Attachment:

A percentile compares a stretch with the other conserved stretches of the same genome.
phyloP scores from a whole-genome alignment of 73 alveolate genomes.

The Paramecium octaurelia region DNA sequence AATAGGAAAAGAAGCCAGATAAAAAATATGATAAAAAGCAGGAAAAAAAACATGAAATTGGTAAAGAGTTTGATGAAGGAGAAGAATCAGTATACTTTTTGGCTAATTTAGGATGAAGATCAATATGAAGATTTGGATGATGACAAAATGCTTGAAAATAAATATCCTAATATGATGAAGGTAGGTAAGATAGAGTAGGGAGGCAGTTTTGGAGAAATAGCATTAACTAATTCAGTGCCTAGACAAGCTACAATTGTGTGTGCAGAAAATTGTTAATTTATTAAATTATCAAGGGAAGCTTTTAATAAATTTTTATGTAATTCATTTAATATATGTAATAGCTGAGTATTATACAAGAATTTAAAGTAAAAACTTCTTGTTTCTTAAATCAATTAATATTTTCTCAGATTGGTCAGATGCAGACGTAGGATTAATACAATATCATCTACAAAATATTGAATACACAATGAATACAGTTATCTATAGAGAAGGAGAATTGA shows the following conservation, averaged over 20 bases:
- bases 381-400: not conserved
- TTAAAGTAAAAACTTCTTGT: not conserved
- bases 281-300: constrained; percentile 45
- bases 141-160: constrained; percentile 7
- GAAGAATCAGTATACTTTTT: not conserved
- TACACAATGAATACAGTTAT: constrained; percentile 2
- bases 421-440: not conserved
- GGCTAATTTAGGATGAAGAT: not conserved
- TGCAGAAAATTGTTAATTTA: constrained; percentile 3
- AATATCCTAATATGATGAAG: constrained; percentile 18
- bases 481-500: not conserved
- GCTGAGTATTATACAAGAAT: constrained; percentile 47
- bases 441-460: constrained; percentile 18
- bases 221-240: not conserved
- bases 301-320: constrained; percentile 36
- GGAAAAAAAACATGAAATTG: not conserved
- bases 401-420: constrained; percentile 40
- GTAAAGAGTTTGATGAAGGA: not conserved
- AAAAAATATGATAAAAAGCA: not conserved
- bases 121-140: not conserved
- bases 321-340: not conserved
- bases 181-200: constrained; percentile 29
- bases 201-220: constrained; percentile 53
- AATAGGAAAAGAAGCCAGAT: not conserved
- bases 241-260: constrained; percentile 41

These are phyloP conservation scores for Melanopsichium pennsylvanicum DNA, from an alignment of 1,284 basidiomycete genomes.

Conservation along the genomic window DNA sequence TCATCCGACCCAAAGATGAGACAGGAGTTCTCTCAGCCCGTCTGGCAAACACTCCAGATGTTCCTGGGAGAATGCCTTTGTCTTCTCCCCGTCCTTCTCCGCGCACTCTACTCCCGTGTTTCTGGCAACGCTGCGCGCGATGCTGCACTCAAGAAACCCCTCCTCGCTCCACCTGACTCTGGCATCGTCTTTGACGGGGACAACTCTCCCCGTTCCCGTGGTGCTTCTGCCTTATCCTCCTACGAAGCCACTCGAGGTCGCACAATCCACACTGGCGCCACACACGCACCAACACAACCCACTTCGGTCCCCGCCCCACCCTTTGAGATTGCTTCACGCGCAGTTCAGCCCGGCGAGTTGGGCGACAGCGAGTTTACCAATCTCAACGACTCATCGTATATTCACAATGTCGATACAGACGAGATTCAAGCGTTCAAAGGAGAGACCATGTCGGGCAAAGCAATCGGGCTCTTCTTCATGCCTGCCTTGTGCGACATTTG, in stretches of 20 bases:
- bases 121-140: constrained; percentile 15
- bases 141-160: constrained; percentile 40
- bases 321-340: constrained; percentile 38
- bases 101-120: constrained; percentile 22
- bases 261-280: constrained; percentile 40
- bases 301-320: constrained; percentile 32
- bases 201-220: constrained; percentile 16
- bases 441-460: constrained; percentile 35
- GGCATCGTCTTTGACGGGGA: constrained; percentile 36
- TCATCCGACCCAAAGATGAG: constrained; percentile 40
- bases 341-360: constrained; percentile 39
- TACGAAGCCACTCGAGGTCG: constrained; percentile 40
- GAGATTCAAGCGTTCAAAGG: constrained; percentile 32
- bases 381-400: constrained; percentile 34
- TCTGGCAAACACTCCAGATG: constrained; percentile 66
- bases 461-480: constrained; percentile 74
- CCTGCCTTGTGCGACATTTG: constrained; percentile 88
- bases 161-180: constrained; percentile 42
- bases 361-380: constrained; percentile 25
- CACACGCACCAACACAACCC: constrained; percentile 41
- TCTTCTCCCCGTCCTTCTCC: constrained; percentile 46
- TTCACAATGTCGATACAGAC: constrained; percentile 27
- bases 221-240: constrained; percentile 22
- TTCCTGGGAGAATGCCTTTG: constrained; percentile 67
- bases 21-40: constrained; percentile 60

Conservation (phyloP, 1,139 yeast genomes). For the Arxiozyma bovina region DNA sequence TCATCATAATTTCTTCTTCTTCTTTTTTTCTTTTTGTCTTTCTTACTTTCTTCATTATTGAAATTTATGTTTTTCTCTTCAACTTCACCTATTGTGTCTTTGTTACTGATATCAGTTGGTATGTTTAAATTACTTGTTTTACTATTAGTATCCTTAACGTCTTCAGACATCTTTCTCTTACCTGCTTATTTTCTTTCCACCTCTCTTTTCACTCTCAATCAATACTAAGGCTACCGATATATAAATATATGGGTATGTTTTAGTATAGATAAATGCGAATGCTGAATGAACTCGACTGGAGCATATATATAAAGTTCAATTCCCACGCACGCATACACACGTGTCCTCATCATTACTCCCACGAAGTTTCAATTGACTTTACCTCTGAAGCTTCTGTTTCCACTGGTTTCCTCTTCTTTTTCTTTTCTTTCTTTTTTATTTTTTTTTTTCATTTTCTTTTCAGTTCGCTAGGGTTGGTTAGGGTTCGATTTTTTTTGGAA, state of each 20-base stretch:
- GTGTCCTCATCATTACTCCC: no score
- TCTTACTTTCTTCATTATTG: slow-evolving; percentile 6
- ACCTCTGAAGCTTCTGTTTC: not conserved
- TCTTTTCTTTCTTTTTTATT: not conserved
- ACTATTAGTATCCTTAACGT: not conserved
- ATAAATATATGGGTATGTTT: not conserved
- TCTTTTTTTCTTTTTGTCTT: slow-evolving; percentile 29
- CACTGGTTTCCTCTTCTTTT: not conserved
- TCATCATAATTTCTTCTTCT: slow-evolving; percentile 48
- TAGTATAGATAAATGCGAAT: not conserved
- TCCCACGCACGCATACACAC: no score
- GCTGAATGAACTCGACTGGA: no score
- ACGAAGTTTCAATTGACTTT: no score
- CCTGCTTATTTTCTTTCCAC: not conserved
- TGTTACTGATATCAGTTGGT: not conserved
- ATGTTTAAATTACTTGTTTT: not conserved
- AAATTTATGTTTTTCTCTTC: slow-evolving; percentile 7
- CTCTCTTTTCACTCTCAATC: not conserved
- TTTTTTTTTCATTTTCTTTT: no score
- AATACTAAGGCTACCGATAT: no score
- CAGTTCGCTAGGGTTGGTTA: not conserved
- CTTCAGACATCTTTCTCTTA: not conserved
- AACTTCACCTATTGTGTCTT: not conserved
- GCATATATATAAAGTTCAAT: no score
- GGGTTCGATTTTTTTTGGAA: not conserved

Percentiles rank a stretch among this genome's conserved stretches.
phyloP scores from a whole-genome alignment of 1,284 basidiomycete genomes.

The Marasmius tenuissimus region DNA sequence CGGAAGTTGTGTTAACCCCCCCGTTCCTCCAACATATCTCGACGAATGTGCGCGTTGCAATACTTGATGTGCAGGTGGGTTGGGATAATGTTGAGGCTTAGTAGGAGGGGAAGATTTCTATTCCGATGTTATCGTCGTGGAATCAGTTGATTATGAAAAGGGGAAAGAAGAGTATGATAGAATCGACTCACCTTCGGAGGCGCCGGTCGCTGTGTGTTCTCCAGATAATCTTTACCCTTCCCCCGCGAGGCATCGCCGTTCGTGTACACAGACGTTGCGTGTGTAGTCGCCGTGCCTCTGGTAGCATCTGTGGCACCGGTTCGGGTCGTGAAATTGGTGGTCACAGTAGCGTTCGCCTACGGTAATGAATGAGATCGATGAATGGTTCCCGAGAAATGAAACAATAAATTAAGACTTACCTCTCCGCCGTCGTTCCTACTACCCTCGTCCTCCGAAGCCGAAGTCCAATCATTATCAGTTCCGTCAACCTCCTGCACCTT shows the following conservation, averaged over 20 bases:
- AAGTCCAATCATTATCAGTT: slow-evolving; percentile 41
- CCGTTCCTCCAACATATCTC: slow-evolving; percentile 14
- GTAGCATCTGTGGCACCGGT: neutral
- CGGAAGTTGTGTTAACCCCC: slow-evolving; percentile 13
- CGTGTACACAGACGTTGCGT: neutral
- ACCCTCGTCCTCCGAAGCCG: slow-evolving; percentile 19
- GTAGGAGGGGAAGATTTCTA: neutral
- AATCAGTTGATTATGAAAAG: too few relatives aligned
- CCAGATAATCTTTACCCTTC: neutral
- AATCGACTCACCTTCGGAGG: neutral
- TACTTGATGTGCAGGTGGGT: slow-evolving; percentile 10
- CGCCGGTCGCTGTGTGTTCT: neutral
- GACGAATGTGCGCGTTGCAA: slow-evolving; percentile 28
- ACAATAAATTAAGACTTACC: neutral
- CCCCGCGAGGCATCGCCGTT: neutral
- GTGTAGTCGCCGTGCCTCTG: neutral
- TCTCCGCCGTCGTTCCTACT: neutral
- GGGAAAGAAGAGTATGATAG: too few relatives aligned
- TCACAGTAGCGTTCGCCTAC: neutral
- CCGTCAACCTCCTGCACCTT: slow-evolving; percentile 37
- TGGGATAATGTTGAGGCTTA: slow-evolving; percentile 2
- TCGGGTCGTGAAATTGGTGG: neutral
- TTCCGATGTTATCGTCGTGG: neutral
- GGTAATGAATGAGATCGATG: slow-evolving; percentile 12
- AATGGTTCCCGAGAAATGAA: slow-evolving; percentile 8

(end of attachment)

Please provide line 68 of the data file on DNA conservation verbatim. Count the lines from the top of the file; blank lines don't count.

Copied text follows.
- GCTGAATGAACTCGACTGGA: no score